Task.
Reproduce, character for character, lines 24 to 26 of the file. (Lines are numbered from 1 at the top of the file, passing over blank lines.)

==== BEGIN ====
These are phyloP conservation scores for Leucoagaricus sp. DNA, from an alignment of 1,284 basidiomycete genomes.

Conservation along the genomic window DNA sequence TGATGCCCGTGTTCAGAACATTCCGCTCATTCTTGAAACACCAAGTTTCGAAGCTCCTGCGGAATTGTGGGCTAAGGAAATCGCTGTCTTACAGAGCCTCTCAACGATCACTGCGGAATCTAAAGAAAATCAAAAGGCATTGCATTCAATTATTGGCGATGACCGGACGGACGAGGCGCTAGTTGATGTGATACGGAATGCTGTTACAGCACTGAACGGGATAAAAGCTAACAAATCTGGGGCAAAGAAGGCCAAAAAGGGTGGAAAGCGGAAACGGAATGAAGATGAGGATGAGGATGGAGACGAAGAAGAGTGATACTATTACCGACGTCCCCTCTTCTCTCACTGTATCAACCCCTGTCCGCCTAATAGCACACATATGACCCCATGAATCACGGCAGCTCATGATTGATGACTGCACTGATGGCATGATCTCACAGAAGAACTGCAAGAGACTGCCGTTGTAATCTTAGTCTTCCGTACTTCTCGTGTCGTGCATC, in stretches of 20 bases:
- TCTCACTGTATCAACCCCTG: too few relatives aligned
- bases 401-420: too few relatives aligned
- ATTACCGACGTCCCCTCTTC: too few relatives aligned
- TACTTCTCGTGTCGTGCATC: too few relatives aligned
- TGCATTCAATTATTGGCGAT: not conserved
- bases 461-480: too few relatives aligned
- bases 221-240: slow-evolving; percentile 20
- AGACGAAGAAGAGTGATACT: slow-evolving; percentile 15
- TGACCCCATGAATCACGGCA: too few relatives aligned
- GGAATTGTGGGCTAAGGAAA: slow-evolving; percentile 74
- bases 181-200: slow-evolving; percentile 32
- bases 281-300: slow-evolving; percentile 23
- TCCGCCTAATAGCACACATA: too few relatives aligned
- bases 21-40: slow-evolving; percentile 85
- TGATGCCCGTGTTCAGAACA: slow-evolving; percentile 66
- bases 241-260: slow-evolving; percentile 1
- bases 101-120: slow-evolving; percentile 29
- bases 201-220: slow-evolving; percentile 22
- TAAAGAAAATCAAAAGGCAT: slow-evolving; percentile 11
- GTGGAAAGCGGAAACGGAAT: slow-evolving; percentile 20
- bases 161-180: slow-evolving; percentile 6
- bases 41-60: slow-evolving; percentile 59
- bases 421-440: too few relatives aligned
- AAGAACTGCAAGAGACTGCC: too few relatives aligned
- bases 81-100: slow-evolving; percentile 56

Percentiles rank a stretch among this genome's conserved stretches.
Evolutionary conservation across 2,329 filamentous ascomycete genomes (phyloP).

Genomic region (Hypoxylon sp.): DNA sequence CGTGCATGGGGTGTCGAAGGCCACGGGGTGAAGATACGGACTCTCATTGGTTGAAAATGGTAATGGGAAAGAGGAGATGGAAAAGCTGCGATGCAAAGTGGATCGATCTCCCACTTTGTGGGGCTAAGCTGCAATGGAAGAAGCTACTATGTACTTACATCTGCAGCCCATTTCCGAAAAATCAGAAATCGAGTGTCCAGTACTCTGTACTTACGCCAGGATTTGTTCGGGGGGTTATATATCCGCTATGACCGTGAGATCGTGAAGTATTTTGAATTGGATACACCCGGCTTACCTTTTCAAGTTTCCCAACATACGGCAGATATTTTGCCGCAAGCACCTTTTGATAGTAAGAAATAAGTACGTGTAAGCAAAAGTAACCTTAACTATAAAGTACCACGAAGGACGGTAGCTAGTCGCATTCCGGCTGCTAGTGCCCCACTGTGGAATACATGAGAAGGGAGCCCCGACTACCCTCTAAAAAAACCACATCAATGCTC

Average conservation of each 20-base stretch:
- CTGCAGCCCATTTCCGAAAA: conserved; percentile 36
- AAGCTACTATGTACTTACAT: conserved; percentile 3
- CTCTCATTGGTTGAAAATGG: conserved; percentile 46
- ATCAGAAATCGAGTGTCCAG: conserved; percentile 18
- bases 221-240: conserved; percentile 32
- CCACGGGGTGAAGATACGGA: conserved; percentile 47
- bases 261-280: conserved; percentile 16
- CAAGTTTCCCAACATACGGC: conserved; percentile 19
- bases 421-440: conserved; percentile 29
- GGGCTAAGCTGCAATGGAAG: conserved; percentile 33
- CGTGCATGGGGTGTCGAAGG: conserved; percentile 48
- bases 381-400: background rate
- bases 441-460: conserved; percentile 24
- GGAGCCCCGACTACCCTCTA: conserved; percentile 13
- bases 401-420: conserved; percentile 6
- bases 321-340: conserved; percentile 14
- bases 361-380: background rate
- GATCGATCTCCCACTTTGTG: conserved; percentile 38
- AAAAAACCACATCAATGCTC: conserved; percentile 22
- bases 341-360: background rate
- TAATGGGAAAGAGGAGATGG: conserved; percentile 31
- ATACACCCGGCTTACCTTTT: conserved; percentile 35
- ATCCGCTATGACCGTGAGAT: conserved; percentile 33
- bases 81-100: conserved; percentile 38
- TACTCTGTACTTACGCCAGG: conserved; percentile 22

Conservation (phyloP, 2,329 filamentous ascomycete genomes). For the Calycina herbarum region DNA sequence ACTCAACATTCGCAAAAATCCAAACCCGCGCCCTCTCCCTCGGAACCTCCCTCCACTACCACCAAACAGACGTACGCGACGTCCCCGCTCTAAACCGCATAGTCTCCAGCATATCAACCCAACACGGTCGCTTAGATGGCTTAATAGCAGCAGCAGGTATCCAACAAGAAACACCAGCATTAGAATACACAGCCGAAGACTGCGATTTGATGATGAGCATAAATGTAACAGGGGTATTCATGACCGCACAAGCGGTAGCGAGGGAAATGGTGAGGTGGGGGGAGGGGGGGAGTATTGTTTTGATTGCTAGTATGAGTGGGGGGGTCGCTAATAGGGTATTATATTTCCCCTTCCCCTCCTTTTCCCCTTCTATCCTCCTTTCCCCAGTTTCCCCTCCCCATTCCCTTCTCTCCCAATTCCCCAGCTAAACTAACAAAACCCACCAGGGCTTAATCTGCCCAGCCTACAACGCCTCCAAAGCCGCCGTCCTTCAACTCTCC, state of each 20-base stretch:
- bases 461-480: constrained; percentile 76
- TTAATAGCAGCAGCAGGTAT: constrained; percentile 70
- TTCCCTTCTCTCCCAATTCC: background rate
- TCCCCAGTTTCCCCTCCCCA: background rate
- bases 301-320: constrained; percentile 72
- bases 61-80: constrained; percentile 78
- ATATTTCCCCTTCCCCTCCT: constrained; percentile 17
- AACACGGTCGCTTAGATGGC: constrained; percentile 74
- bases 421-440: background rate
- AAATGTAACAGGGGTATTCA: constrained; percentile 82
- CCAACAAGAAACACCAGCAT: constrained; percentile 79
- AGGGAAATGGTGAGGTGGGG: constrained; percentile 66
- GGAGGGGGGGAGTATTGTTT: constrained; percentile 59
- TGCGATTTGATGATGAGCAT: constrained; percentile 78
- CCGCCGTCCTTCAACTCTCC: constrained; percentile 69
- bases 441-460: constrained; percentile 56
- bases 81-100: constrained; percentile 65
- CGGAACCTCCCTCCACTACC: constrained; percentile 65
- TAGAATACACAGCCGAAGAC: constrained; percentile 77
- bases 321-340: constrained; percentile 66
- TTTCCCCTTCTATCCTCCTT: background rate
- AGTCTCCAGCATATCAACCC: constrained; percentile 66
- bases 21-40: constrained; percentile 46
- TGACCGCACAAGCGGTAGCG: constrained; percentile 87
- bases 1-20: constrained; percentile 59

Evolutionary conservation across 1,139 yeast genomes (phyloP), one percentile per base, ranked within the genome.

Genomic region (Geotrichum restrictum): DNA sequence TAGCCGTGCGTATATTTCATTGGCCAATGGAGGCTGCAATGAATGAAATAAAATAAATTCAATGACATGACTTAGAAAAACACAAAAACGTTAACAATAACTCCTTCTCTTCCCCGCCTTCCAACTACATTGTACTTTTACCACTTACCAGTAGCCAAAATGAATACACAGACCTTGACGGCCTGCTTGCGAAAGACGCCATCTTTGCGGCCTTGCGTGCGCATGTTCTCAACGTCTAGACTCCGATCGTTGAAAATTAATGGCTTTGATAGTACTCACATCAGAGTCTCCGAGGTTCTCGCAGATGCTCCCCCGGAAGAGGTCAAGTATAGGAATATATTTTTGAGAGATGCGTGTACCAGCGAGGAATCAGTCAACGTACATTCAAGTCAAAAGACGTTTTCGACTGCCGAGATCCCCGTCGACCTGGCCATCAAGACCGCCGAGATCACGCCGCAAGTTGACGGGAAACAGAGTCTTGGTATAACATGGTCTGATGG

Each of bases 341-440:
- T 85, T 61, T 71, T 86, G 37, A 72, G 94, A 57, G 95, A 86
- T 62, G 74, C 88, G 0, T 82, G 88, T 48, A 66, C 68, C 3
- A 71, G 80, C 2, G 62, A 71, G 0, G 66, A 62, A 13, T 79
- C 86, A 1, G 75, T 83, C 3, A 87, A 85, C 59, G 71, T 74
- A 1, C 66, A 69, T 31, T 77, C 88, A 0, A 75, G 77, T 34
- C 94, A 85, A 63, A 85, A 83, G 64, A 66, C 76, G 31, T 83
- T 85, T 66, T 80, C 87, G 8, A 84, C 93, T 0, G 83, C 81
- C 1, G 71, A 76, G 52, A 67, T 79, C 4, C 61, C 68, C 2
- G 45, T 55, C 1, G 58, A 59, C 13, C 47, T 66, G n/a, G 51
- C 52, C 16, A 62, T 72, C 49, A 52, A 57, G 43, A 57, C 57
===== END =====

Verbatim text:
- bases 41-60: slow-evolving; percentile 59
- bases 421-440: too few relatives aligned
- AAGAACTGCAAGAGACTGCC: too few relatives aligned